First night in Kennedy Town

The sky looked fantastic as the plane slowly lowered for landing at Hong Kong airport. Still hovering in the air, I could see streaks of white clouds like wisps of whipped cream strewn around an aerial worktop by a sloppy confectioner. All around, the sky was livid and the ocean waters underneath also formed a rather dim backdrop.  What looked like an impenetrable layer of clouds from above, was soon pierced by the bulk of the aircraft to reveal another more earthly and familiar landscape, but not half as fairylike. The city loomed in sight, in a weather that seemed stormy.

The humidity and the heat had already announced to my sticky body that I had moved to a tropical zone, but it was upon reading typhoon alerts at various spots in town that I was brought around to the fact that the different meteorology involved phenomena unusual to me. Today the warnings were high, but when the storm eventually came, it only poured some heavy but not lasting rain and the sky soon cleared up.

I am to meet my host in Kennedy Town this evening, a district located on the western side of Hong Kong island. You first have to cross the arm of the sea that divides the Kowloon peninsula from the island and this can be done on board the Star Ferry, among other options. It leaves from an old pier that dates back to colonial times and the boat itself can’t be any younger. Passengers can board the ferry either on the lower or the upper deck and pay a slightly different fare accordingly, which is in turn raised by a further trifle over the weekend. As much as the boat itself, this fare system is a relic of an era gone-by.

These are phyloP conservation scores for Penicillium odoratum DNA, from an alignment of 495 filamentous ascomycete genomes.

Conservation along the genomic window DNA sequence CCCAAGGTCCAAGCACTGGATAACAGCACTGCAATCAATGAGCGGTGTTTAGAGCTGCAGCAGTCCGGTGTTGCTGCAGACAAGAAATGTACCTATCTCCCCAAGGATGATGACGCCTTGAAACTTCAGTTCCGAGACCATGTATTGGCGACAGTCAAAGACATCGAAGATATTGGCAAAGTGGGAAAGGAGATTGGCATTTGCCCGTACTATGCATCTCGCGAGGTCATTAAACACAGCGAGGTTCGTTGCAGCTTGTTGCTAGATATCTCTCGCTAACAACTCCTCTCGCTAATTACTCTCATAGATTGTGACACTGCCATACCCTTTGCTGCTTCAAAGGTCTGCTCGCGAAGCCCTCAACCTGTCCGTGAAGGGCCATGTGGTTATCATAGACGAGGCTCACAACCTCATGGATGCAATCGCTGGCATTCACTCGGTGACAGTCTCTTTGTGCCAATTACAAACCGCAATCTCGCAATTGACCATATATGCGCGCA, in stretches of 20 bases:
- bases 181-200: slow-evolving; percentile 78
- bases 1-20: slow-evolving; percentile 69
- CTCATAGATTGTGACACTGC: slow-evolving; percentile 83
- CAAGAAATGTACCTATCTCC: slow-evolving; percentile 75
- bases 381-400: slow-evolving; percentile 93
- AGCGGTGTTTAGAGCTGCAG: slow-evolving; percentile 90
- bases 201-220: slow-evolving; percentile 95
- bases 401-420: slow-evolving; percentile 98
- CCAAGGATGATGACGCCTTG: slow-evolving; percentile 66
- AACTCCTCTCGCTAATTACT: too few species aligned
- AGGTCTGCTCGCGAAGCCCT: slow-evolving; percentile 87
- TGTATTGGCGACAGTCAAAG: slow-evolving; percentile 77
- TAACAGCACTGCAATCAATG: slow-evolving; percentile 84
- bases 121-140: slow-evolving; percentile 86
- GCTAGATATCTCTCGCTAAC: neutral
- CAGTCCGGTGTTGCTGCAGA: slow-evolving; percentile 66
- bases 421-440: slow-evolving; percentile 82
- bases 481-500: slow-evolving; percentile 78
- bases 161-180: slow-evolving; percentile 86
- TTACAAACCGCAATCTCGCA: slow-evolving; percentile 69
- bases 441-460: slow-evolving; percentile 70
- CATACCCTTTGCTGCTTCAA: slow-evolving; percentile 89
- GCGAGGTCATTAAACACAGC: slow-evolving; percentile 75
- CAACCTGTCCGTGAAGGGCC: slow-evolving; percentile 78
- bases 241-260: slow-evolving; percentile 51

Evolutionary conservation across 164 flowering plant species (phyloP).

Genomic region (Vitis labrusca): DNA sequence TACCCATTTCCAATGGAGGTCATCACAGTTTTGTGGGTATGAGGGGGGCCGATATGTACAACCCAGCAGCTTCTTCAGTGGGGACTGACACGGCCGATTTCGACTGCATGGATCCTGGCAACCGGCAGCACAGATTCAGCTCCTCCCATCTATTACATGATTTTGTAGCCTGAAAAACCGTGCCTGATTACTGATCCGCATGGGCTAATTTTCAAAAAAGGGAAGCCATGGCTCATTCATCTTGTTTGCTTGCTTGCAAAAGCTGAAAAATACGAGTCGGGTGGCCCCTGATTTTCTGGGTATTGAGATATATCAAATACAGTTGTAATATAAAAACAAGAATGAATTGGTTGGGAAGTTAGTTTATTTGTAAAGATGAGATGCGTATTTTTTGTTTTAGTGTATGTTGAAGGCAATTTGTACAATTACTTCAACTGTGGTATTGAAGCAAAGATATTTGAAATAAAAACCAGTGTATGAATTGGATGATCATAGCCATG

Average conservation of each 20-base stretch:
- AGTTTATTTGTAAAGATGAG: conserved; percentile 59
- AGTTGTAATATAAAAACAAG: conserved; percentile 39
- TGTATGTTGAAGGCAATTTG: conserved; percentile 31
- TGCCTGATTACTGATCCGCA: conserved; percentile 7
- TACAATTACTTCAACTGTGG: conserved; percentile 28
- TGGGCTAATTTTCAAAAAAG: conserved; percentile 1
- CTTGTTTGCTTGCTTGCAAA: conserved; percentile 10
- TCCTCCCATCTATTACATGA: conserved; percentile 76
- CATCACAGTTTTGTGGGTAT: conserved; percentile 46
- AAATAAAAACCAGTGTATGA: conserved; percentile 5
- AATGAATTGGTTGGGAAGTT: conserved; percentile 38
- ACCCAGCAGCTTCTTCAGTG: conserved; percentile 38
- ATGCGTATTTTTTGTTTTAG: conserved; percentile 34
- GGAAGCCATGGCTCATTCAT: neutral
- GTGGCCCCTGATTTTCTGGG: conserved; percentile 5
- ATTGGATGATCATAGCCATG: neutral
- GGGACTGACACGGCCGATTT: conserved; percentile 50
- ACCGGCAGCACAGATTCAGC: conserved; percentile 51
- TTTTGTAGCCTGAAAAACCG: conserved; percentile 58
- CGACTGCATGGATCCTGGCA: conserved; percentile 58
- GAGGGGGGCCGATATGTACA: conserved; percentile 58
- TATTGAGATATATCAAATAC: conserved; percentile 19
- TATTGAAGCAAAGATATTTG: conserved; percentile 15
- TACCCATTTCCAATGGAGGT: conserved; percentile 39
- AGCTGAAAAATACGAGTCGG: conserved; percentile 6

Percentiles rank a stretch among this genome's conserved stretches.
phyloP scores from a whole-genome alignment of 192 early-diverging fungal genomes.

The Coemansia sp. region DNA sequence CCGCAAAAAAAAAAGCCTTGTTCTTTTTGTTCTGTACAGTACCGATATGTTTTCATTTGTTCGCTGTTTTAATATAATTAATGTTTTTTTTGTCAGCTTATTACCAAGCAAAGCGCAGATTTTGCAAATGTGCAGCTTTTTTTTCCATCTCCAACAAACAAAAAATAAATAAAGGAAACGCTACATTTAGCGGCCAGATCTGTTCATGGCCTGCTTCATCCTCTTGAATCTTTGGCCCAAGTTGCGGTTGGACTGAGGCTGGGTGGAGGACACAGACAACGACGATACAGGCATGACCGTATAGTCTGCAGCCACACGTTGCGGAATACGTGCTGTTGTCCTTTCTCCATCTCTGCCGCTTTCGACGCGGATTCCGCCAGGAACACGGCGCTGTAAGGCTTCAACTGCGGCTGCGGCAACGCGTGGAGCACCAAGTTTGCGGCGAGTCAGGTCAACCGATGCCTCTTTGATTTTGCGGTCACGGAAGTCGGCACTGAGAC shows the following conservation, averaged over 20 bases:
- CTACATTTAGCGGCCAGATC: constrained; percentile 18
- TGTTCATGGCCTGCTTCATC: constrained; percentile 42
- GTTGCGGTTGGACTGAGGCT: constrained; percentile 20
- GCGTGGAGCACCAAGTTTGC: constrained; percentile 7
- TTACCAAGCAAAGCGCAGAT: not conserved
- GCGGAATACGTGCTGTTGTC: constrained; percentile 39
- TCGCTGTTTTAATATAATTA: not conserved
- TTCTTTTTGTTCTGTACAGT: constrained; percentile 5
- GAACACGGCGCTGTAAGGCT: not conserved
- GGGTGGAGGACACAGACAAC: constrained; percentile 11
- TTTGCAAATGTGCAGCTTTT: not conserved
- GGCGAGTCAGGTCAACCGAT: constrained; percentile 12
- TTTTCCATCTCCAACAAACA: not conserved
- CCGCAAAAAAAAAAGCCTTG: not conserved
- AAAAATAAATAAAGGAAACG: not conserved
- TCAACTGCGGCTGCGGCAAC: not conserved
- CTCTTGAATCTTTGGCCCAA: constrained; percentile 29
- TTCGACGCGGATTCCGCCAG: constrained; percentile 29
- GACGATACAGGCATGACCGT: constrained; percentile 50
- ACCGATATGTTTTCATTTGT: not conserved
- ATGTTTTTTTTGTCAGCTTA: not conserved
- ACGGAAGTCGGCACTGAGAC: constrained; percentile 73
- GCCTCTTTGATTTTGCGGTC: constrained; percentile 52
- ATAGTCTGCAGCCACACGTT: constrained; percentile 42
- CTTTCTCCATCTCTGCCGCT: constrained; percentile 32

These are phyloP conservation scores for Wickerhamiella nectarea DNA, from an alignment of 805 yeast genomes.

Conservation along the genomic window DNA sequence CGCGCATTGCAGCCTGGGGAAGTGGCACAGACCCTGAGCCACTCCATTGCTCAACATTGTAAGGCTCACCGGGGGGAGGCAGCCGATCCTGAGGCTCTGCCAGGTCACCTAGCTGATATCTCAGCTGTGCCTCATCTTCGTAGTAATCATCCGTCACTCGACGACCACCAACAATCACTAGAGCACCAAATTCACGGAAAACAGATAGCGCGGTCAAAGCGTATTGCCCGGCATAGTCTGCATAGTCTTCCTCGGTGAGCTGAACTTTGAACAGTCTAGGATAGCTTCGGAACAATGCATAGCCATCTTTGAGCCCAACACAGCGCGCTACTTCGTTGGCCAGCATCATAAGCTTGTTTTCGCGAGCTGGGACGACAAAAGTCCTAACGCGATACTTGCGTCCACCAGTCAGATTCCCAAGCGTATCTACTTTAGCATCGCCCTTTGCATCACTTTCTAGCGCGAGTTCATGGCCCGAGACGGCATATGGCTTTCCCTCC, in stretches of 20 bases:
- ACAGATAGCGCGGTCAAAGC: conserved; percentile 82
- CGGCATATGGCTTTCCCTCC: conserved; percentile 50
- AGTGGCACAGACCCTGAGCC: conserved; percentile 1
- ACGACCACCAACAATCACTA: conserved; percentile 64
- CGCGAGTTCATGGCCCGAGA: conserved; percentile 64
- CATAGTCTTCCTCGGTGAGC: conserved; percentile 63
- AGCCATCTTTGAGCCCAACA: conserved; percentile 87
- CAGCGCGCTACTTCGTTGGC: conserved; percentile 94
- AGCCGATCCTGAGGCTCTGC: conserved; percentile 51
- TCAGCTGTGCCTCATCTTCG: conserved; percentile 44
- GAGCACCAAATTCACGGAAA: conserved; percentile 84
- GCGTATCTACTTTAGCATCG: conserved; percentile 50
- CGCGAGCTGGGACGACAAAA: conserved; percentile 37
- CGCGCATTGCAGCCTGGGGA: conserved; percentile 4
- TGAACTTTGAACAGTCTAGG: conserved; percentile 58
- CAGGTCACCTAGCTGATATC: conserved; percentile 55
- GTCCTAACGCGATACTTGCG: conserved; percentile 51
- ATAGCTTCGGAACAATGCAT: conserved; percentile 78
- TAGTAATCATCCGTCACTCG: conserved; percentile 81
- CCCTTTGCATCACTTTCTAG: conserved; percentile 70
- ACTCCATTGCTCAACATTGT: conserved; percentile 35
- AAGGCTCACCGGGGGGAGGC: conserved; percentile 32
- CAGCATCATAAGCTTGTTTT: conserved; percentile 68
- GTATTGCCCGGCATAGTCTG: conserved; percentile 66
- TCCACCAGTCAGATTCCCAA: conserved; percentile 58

Another remnant of colonial administration are the tramlines that pass from Central and lead away to the suburbs. The wobbly double-deck cars are somewhat anachronistic for their slow motion in comparison to faster buses, but are such a characteristic feature of this city, especially when they cross the jungle of soaring glass-and-steel buildings and glaring shop fronts.

I was unsure whether I would manage to wait until the evening after a long journey, but now that I am in Central I am excited at this new aspect of Hong Kong and forget about my tiredness. A.’s flat is on the 24th floor in one of the incredibly tall towers that make up large parts of Hong Kong. A warm reception makes me feel at home, even in this completely different setting.

Living units are tiny, in proportion to the huge number of city residents and the limited space available; I have the initial impression of being in a beehive, then perceive a slight uneasiness due to the awareness of being trapped on this high storey as if I were suspended in mid-air. The harbour lights glimmer in the distance, and right below the windows, a perspective of converging lines from neighbouring towers points to a minimized high street. I really feel privileged to be so kindly hosted in this nice flat and see Hong Kong from inside and… above.